If you think your fingerprints are as unique as a snowflake, you might want to think again.  Experts in Britain say the idea that people have one of kind fingerprints that can be easily pulled from a data base for a positive identification is flawed.  In fact, they say when prints alone have been use to “finger” someone for a crime, there have been times when authorities were wrong.

One expert, Mike Silverman, who introduced the first automated fingerprint detection system to the Metropolitan Police in Britain, claims that human error, partial prints and false positives mean that fingerprints evidence is not as reliable as is widely believed.  Nobody has yet proved that fingerprints are unique and families can share elements of the same pattern.  Francis Galton once published a book on the forensic science of fingerprints and claimed that the chance of two people having the same prints was about one in 64 million.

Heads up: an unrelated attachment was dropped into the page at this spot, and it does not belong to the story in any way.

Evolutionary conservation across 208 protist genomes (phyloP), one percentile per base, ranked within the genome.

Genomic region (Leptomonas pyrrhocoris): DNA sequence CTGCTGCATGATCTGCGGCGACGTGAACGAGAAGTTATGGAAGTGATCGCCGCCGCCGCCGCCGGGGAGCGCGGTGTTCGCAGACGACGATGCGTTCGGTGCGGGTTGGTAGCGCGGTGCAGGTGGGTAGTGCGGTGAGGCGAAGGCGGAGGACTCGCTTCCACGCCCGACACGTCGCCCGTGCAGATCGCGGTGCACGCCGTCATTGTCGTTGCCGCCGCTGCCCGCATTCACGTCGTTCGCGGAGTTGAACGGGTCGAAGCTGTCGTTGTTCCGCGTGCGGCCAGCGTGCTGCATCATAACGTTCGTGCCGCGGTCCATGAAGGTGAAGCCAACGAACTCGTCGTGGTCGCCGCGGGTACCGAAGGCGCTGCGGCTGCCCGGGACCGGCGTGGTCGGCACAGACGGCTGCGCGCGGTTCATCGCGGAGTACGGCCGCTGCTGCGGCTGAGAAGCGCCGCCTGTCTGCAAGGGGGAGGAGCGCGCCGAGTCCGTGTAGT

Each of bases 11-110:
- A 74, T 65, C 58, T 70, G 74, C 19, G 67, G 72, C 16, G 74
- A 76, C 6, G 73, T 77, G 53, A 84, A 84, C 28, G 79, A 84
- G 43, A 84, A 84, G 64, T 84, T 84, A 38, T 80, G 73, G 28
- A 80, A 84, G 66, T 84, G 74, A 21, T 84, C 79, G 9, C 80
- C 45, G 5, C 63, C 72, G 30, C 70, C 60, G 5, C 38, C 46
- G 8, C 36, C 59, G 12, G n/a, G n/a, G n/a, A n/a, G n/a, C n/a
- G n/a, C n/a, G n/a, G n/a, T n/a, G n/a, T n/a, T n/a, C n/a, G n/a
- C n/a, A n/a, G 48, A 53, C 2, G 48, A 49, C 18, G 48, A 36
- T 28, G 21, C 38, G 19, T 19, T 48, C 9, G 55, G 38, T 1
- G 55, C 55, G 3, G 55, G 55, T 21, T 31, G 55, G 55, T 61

Now forensic scientists use DNA testing to more accurately identify persons involved in a crime.  That type of testing gives a percentage of probability where as fingerprint matching has always been a true or false approach to identification.